Prearranging airport transfers helps limit stress

Experts at Wedinspire recommend organizing airport transfers to limit travel hiccups for your guests. It can be disconcerting to step off a plane in a new country, especially if the locals speak a language you don't understand. Trying to find your luggage and figure out a way to get to your hotel can feel daunting. Add jet lag to the mix, and your guests might feel less than level-headed. Knowing they have a prearranged service picking them up will help alleviate stress and set the trip off on the right foot.

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Wedinspire also suggests providing helpful tips like flight information (including date, time, and cost) to aid in planning. Extra points for including your itinerary. If guests have a better idea of your plans, they may be able to arrange a group discount. Many airlines offer reduced fares for larger groups. Delta, Southwest, and American Airlines, for instance, boast savings for groups of 10 or more travelers with the same itinerary. These are only a few easy steps to consider when planning a destination wedding. It is these little, thoughtful details that show guests how much you care.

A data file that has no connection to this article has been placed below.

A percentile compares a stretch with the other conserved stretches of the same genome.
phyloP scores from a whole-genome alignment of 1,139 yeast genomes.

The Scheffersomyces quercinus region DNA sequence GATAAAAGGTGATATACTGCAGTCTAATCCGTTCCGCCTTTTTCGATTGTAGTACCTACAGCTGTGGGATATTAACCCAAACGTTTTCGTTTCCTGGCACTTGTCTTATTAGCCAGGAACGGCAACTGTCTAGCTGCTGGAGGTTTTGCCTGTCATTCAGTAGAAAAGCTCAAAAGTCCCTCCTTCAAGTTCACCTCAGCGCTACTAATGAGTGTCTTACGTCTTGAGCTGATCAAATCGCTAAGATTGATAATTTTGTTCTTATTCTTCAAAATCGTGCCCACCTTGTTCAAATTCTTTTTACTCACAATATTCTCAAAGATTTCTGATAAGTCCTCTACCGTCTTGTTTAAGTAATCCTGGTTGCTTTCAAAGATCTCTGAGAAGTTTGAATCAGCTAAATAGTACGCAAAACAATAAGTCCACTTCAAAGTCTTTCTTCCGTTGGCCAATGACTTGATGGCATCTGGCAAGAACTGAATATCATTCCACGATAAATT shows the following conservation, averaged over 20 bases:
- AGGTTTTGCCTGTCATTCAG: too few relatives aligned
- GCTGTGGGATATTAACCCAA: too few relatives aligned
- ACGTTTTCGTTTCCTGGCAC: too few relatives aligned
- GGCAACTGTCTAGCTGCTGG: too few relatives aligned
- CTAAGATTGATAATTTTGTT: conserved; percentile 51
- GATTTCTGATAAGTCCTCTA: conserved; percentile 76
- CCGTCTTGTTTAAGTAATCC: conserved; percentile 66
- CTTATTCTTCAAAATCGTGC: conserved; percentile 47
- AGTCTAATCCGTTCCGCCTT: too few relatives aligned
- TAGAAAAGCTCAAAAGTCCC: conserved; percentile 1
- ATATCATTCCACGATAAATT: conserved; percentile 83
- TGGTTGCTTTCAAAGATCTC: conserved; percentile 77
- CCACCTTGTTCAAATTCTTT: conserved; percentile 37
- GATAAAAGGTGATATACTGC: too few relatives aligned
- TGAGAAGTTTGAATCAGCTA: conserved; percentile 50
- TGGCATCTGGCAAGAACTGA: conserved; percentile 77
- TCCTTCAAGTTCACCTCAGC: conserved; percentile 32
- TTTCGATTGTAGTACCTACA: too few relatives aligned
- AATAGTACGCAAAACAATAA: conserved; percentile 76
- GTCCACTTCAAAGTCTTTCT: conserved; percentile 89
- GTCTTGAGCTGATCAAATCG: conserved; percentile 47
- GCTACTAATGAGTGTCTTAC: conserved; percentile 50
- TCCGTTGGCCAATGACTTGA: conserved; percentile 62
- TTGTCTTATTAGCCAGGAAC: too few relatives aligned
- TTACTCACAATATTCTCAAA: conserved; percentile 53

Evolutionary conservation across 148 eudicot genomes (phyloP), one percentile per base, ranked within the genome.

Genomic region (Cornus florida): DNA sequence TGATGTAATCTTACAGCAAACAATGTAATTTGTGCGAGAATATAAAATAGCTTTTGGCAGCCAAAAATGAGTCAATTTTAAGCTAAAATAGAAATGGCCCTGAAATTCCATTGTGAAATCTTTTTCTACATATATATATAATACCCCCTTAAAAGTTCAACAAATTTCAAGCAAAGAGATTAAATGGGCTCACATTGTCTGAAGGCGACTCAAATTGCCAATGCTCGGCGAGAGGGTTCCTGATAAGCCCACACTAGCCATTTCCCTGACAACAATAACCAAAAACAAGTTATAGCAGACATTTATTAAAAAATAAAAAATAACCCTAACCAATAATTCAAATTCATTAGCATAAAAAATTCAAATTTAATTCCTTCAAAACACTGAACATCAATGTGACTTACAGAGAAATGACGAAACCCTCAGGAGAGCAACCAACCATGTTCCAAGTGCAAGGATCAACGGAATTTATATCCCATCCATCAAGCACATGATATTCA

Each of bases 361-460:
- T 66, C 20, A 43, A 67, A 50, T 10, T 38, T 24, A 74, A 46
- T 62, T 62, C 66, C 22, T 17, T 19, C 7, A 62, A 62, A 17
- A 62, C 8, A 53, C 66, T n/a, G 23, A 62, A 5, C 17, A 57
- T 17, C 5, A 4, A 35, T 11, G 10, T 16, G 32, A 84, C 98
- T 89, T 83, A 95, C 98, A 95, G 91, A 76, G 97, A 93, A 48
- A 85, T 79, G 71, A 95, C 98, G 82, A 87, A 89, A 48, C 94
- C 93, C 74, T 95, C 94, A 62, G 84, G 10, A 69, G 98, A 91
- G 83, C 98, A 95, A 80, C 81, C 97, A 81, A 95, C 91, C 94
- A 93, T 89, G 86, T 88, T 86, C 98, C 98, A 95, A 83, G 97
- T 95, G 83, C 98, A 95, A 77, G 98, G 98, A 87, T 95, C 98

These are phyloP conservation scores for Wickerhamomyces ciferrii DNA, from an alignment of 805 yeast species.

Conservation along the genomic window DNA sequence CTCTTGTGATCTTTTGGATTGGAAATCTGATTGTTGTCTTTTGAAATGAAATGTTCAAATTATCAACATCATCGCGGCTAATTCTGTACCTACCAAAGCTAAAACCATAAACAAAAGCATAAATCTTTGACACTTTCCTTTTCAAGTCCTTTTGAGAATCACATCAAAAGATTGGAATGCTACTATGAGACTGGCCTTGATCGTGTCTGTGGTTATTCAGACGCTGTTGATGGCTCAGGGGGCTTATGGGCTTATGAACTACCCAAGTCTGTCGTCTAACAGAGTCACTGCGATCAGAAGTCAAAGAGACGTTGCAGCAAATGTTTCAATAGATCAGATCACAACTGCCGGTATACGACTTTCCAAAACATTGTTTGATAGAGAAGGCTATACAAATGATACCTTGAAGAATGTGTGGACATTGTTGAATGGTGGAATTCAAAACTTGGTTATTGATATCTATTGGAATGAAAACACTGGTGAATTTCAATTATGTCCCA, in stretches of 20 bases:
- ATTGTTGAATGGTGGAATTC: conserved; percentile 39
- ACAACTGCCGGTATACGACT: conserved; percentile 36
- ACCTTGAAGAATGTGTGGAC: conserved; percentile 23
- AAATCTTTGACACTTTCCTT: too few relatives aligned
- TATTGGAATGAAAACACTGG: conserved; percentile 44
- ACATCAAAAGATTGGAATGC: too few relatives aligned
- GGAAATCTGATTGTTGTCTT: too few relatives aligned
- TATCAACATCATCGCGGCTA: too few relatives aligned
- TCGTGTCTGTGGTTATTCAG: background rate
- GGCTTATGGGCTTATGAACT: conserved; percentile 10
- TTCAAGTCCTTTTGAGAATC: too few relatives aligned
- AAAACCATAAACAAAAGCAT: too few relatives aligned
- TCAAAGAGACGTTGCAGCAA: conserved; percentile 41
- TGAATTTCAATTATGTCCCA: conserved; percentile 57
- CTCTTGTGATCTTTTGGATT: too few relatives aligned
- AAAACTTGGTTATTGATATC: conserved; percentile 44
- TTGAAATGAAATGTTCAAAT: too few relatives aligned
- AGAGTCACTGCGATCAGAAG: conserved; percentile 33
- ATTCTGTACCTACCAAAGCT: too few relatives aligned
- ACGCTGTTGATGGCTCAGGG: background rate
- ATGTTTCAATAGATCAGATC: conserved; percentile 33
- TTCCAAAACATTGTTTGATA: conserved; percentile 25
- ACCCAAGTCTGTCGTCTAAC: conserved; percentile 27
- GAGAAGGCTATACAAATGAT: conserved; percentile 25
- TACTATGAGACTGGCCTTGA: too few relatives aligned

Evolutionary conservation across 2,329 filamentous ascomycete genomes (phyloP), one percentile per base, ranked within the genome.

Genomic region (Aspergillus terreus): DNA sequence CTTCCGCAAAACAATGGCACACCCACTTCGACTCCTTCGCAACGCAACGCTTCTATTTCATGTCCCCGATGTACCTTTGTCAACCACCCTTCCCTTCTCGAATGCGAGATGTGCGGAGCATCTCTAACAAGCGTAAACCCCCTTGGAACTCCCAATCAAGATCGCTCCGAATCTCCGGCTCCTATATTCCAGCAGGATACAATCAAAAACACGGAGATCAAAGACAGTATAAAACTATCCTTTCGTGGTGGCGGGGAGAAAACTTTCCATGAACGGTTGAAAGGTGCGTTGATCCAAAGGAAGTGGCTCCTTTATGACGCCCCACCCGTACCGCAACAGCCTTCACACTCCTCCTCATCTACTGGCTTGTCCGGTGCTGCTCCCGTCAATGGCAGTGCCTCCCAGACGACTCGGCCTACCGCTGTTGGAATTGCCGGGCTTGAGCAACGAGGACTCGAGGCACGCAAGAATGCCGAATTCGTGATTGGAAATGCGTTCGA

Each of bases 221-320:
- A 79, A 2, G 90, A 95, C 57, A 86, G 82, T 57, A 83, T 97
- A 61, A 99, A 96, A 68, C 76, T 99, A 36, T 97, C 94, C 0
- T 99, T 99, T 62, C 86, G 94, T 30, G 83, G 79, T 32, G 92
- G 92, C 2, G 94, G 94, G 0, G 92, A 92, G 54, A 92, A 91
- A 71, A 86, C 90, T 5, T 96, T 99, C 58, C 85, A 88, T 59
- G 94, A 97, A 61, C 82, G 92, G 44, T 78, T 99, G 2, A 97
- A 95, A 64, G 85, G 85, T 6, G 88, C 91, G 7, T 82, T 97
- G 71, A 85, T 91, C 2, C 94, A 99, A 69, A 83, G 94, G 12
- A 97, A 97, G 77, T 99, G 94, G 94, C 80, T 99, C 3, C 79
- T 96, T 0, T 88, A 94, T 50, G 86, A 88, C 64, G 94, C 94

Knowing the area's climate before booking might save the day

Just as you would for a regular vacation, it's important to research an area's climate before booking your destination wedding. While summer is a great time to visit Europe, high temperatures and crowds can be downsides. In July 2019, Paris reached 106.68 degrees Fahrenheit, and that was in the shade! In July 2023, a massive heatwave gripped southern Europe, with temperatures reaching well above 103 degrees Fahrenheit in Italy, Greece, Spain, France, and Germany, among others.

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That kind of heat would make an outdoor ceremony almost unbearable, and if thoughts of jacking up the AC give you confidence, think again. According to CNBC, less than 10% of European homes had air conditioning units in 2016. Winter is cooler, but the sun sets earlier, too. If you hope for evening photos, be prepared to use flash. If you want sunny skies, avoid October, which tends to be one of the wettest months in many countries. Depending on where you travel in Europe, the climate varies, so check your location before securing a date.